Maize Market: Farmers, Traders, and Price Games

Hi everyone! I hope you are all doing well. Welcome back to another blog. This article will discuss the topic in detail “Maize Market: Farmers, Traders, and Price Games”. In late May, the trading of maize witnessed a range of Rs. 4,050-4,500 per maund, closely aligning with historical trends for wheat prices. However, over the following two weeks, maize prices experienced a significant decline to Rs. 1,800-2,350 per maund, while wheat prices remained unchanged.

Although maize prices have since recovered to approximately Rs. 2,350-2,750 per maund, they still stand at nearly half the value of wheat prices, which is an unusual occurrence. Market sentiment suggests that maize is undergoing a similar trend as wheat did previously. Prominent market players allegedly drove down wheat prices intentionally, forcing farmers to sell their produce and excluding them from the market.

Variations in local markets across different provinces and the absence of a centralized trading framework can attribute to the significant difference in price ranges. Financial constraints and inadequate storage facilities left farmers with no choice but to sell their wheat, leaving them vulnerable. Farmers assert that this recurring practice happens every year.

In contrast, agriculture department officials, when questioned, acknowledge that consistent government intervention is the root cause of the farmers’ predicament. They admit that if the government had not interfered, prices would have stabilized long ago. Surprisingly, there is no governmental support price or any form of regulation in place, not even in the case of maize. This raises the question: what exactly is happening here?

As you may already be aware, poultry feed mills consume nearly 65 percent of the maize production, while wet-milling processors like Rafhan Maize Products Company procure an estimated 15 percent. Despite the expectation of a supply chain resembling that of sugarcane due to its corporate model, the reality is quite different.

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In Pakistan, there are over 350 registered and unregistered feed mills, playing a crucial role in the Rs. 1.5 trillion poultry industry, which is approximately three times larger than the sugar sector. These mills, similar to sugar mills, establish daily rates for maize.

Investors maintain contact with brokers on the ground, who then procure maize from farmers. These investors, in turn, impose various reasonable and unreasonable cuts per bag, resulting in farmers receiving Rs. 200-250 less than the rate announced by feed mills. Furthermore, this middleman influence is accused of manipulating prices in favor of their own interests, disregarding market forces.

The disrupted supply chain is primarily attributed to feed mills avoiding cash payments, similar to the practices observed in the sugar industry. Consequently, investors purchase maize on behalf of the mills and take their commission. In addition, there are hoarders present in grain markets and Facebook groups, who intentionally spread false market sentiment to entice farmers into selling their produce.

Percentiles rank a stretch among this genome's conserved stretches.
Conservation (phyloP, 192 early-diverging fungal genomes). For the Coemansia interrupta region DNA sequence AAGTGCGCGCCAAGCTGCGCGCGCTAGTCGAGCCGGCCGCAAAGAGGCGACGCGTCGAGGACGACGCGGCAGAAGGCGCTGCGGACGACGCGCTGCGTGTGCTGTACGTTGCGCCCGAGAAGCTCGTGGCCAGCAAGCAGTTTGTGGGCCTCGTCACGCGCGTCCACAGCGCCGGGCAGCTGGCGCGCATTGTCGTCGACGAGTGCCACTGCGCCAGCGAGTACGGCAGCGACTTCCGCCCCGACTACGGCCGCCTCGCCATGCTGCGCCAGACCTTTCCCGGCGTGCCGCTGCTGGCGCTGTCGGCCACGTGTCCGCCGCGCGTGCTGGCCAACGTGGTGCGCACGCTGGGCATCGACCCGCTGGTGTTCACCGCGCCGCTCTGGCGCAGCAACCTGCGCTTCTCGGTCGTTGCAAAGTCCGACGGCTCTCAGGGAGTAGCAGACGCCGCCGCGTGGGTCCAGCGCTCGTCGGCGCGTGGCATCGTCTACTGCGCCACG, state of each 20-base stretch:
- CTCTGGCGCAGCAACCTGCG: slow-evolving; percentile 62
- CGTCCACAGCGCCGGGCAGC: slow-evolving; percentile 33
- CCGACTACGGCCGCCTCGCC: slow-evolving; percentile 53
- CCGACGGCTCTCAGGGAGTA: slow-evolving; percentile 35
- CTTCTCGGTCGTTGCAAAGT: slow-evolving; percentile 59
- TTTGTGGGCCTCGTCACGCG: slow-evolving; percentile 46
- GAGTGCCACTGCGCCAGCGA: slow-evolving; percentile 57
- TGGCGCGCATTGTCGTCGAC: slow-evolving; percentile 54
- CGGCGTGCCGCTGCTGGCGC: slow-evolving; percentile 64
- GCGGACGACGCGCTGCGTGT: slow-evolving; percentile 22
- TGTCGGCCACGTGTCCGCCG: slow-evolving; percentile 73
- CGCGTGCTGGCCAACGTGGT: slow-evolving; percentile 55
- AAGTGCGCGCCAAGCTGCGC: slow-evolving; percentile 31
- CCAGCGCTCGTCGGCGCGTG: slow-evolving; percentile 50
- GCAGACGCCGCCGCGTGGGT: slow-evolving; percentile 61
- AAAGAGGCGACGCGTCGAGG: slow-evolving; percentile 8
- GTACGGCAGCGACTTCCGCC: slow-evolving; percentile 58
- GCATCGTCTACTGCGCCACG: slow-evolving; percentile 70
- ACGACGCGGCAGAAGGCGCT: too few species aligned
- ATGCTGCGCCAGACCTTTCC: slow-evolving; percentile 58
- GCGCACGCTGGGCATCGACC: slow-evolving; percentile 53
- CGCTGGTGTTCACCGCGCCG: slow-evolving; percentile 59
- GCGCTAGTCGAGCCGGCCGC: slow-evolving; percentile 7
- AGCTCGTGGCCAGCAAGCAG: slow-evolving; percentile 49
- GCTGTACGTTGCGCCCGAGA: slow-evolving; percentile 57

Mahar presented an argument, stating that certain individuals artificially inflated the price of maize grain to Rs. 5,000 in certain locations, with the intention of diverting farmers’ attention away from selling maize as silage. Subsequently, once the silage season had passed, the prices were significantly reduced on a daily basis.

However, an alternative perspective suggests that the sudden decrease in prices may be attributed to this year’s exceptional maize yield, surpassing 140 maunds per acre in certain areas. Traders, whom we interviewed, believe that the record-high maize productivity, combined with increased moisture levels due to the prevailing humid weather conditions, is the primary cause of the sudden drop in prices, rather than any deliberate manipulation of prices.

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Ali Hamed, from the Australian Center of International Agriculture Research (ACIAR), made a compelling argument for the implementation of a maize support price or the provision of inputs at controlled pricing by the government. He stressed the importance of protecting farmers in our market system, acknowledging the need for some form of regulation.

Hamed highlighted a significant change this year: farmers are becoming more aware of their own interests and are taking steps to store maize in the form of cobs, despite their limited resources.

Farmers suffer regardless of government intervention or market forces, which is the most striking observation. The government’s role as a regulator lacks efficiency and transparency, sometimes exacerbating the situation. In certain cases, the government proves to be even worse than the current system.

The government fails to establish a comprehensive framework that would prevent collusion among the numerous markets spread across hundreds of cities. Yet, it paradoxically asserts its authority in regulating prices within two million retail establishments. While countries worldwide boast about their free market policies. Our market system is profoundly flawed, rendering any attempts at manipulation futile.

However, farmers’ organizations contended that allowing maize exports was crucial, especially given the significant historical surge in international market prices. Despite the lack of accessible public data on maize exports. Nevertheless, farmers argue that this number is inconsequential, asserting that the current government policies prioritize traders over farmers.

Poultry producers oppose extensive maize exports due to the government’s unreliable information and subsequent imports. Although there is enough maize in the country, inaccurate government data worries poultry producers.

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